RED FLAG # 1 – BEWARE IF YOU HEAR “DON’T WORRY, I’LL HANDLE EVERYTHING” BEFORE FULLY EXPLAINING THE FACTS OF YOUR CASE
Sometimes family law matters can get emotional. Clients are usually stressed. Tensions run high. Much is at stake. It is at this moment that you need to be sure that any potential attorney you may hire is carefully listening to the facts of your case and clearly understanding your goals. Any lawyer who rushes you, or tries to minimize your specific situation, is likely not someone who will get you the best results. If your concerns are constantly met with “don’t worry, I’ll handle everything”, even before you have finished explaining the facts of your family law matter, you should probably continue interviewing potential legal counsel.
RED FLAG #2 – BEWARE OF THE LAWYER WHO SAYS “I HAVE SEEN THIS ALL BEFORE, DON’T WORRY ABOUT ANYTHING”
In my opinion, with very limited exception, there is no such thing as a “routine” family law matter. Every situation is a little bit different. For example, sometimes very small nuances in a child custody case can be a decisive factor. If one or both parties are predisposed to conflict, small nuances can sometimes blow up into unnecessary battles. It is nearly always a good idea to try to minimize potential conflict. A competent lawyer who fully understands your position is normally in the best position to advocate for you, while trying to minimize conflict. A level-headed attorney who actively listens and understands your goals is usually in the best position to help deliver the best results.
RED FLAG #3 – YOUR CALLS AND EMAILS ARE RARELY RETURNED.
Attorneys who handle divorce, child custody, child and spousal support, Protection from Abuse (PFA’s), and other family law matters are in court a significant amount of time. That means your calls or emails may not be returned until after 5 pm. If your calls or emails are often not returned at all, you should find out why. This may be a red flag.
INTERVIEWING A FAMILY LAW ATTORNEY BEFORE HIRING HIM OR HER IS TIME WELL SPENT. DO NOT BE AFRAID TO SEARCH VIGOROUSLY. TAKE NOTE OF HOW JUST WELL YOU ARE BEING HEARD. IF YOU ARE IN SYNC WITH YOUR FAMILY LAW ATTORNEY AND YOUR CASE IS MOVING TO A SUCCESSFUL CONCLUSION, I CONGRATULATE YOU IN THE SELECTION OF YOUR LEGAL COUNSEL.
I invite your inquiry. (610) 256 4843. firstname.lastname@example.org
On occasion, I am contacted by people who are not happy with another attorney they hired, or how their family law matter is progressing. Often, they are trying to change family law counsel, midstream. Trying to change your attorney in the middle of a family law matter is often rooted in two problem issues; lack of the client doing proper due diligence when initially selecting their current family law attorney, and / or lack of good two-way communication between the client and their counsel. Excellent two-way attorney-client communication is often essential for obtaining the best possible result in family law matters.
CHOOSE YOUR FAMILY LAW ATTORNEY WISELY
I cannot overemphasize the importance of wisely choosing your attorney before hiring him or her. Taking the time to properly investigate and interview more than one family law attorney is one of the best things you can do to help yourself. Ask questions. Attend your initial consultation prepared. You should never feel pressured or obligated to hire an attorney until you are ready, and you have done your homework. In my opinion, many excellent family law attorneys know this, and they will never have a problem if you want an opinion from another family law attorney prior to making a decision regarding who you want to hire.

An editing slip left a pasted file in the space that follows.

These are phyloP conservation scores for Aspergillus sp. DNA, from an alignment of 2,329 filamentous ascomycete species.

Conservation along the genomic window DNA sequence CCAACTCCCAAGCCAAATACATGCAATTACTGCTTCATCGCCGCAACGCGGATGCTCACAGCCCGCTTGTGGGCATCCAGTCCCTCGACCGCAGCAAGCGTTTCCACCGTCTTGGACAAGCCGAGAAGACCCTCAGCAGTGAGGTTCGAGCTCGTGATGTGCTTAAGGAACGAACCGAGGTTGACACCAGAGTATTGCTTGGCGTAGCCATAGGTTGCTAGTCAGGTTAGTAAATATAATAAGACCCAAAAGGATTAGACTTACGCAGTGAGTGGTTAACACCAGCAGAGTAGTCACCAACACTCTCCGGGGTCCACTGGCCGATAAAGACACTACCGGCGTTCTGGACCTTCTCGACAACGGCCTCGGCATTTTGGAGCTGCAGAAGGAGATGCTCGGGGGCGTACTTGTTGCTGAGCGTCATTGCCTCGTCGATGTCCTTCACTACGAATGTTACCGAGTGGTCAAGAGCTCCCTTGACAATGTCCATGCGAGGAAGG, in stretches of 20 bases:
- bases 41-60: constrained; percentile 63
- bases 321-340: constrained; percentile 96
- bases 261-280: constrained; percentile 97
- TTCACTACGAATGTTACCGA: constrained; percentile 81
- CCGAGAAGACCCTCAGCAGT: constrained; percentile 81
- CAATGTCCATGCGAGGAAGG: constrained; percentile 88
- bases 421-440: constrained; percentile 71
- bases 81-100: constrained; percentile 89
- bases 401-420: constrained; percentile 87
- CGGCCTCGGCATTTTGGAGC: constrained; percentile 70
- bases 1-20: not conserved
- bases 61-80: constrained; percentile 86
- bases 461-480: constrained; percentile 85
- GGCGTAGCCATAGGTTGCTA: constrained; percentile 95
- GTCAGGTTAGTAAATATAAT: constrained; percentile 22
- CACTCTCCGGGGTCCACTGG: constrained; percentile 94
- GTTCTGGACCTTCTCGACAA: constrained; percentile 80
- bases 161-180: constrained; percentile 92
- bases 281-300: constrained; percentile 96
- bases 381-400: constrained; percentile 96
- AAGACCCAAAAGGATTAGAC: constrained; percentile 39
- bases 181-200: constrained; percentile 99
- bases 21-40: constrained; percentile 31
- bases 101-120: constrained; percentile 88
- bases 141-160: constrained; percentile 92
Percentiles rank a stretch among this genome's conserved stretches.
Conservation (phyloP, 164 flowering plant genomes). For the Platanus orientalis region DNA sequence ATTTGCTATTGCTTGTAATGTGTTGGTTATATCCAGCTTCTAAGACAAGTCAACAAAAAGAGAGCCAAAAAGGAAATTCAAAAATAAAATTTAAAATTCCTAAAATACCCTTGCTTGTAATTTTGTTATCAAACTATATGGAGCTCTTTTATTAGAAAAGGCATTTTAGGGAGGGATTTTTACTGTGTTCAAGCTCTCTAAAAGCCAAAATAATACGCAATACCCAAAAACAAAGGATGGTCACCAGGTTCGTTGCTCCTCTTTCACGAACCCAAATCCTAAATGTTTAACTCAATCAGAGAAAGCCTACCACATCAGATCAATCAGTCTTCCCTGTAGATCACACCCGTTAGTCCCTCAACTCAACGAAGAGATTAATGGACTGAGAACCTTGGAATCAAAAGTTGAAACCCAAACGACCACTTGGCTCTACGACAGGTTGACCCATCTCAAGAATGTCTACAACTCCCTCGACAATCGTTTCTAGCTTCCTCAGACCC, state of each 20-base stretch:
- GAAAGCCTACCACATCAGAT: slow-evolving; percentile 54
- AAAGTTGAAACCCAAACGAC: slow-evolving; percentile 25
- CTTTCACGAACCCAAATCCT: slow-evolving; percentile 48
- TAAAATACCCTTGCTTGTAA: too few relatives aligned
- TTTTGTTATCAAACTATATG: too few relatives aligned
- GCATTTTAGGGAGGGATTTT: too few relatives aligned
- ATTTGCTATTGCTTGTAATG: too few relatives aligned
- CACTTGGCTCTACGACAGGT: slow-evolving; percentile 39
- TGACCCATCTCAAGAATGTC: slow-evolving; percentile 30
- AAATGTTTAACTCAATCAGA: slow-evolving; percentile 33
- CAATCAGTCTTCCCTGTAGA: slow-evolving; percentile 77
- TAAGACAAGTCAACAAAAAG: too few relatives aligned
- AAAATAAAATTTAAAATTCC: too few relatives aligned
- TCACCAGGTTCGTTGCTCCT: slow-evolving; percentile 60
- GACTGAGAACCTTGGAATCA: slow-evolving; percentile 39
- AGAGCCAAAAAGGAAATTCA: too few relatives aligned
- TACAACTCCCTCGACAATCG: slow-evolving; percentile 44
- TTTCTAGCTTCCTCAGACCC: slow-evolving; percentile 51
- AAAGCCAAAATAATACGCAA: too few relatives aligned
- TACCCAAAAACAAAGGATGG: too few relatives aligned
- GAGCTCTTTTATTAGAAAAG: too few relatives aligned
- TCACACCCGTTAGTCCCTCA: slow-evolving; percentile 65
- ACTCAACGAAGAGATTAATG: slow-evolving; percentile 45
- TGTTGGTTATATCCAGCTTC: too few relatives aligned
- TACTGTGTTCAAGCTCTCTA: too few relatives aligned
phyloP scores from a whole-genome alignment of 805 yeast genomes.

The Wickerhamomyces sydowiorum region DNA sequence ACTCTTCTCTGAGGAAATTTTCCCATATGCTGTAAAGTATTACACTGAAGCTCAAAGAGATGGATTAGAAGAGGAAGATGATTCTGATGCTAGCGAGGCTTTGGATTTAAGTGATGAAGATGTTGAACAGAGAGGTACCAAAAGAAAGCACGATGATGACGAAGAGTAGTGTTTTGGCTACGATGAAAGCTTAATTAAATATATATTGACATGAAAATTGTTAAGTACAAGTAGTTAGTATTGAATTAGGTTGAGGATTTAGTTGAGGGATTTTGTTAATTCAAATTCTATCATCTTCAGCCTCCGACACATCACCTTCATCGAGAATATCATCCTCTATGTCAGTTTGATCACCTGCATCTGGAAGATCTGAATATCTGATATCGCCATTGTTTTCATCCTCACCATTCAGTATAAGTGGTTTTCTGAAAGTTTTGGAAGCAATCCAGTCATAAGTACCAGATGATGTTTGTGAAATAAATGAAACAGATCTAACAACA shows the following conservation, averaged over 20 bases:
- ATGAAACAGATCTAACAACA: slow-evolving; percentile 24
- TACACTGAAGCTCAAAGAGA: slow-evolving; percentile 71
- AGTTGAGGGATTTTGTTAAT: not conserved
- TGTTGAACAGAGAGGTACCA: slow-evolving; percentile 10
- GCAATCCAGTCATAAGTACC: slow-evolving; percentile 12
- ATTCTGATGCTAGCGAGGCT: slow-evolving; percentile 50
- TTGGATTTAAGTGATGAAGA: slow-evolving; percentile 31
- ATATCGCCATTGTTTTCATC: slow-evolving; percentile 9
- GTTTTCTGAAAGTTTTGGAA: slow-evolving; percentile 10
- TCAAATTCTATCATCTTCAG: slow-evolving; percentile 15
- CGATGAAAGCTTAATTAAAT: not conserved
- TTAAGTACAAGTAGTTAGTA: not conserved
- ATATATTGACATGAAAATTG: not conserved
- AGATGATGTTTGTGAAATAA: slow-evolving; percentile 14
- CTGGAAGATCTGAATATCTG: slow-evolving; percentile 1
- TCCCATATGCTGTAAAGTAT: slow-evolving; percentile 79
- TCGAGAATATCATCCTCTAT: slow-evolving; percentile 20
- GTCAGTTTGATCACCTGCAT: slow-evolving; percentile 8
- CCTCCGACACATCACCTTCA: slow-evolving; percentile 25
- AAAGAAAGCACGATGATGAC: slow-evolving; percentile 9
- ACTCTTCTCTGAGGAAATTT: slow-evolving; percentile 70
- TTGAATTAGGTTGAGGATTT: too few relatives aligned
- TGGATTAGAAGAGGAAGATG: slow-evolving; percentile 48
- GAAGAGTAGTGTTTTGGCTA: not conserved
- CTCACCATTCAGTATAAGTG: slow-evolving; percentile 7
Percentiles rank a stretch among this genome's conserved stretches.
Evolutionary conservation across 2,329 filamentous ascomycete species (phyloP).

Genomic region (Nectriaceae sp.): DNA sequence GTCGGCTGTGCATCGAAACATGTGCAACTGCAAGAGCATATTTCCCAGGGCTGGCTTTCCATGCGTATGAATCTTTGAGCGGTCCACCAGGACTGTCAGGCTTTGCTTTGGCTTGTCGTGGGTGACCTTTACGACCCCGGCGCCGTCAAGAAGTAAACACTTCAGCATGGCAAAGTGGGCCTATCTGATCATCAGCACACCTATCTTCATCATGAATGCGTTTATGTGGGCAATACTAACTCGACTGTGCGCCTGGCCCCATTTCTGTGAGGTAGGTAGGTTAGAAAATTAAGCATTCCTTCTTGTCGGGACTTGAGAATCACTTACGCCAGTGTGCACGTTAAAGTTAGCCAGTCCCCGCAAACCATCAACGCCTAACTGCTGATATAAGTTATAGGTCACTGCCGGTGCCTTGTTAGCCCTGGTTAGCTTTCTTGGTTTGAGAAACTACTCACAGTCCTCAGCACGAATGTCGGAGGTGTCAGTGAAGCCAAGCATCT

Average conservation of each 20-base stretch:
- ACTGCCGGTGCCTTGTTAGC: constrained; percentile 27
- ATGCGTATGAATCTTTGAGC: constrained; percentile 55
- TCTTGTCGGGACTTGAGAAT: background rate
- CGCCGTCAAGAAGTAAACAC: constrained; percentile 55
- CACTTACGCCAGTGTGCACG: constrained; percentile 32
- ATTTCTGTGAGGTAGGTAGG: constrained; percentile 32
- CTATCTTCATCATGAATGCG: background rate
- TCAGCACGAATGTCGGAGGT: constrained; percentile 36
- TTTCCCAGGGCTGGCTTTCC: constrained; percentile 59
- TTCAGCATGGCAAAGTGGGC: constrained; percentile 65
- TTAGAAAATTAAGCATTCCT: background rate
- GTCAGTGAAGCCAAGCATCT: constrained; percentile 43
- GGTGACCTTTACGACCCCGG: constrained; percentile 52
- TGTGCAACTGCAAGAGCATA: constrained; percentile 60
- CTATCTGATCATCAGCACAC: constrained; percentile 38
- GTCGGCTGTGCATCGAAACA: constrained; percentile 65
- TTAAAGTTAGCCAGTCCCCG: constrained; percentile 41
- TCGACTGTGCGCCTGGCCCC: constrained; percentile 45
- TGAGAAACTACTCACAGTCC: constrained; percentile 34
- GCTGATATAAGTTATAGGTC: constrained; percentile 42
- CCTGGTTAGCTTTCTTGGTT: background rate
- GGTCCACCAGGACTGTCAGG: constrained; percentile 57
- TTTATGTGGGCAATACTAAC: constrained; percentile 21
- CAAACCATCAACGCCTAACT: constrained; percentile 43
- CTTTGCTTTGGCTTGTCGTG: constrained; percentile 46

Once you choose a family law attorney, sign a letter of engagement, and begin working with that attorney, breaking up can be both hard to do and expensive. Discharging your attorney and hiring new counsel, prior to successfully concluding the original professional engagement, is neither good for the client, nor good for the attorney. That is why performing proper due diligence, and ensuring a good overall fit, priorto actually hiring an attorney is critical.
The initial face-to-face meeting with an attorney is very important. Mutual trust and understanding carry the day. Trust your instincts. Search vigorously, select wisely. Your future may depend on it.
Here below, is one of the short videos I posted on YouTube, regarding choosing counsel in family law matters. If you are seeking legal counsel, I hope you find it helpful. I wish you much luck and success.
Perhaps more than any area of law, solo and small firm family law attorneys, have created a sustainable competitive advantage in the legal services marketplace.
The delivery of excellent legal services, especially in family law (and to a great extent, criminal defense) matters, depends to a huge degree, on the specific attorney you hire. Not the building they work in. Not the number of attorneys on the letterhead. Not the number of offices the firm has around the state or offices they have around the world. The law school the attorney attended matters very little, if at all. The attorney you hire and your working relationship with that attorney, are perhaps the most important factors in the results you obtain in a family law matter. This concept cannot be over-emphasized.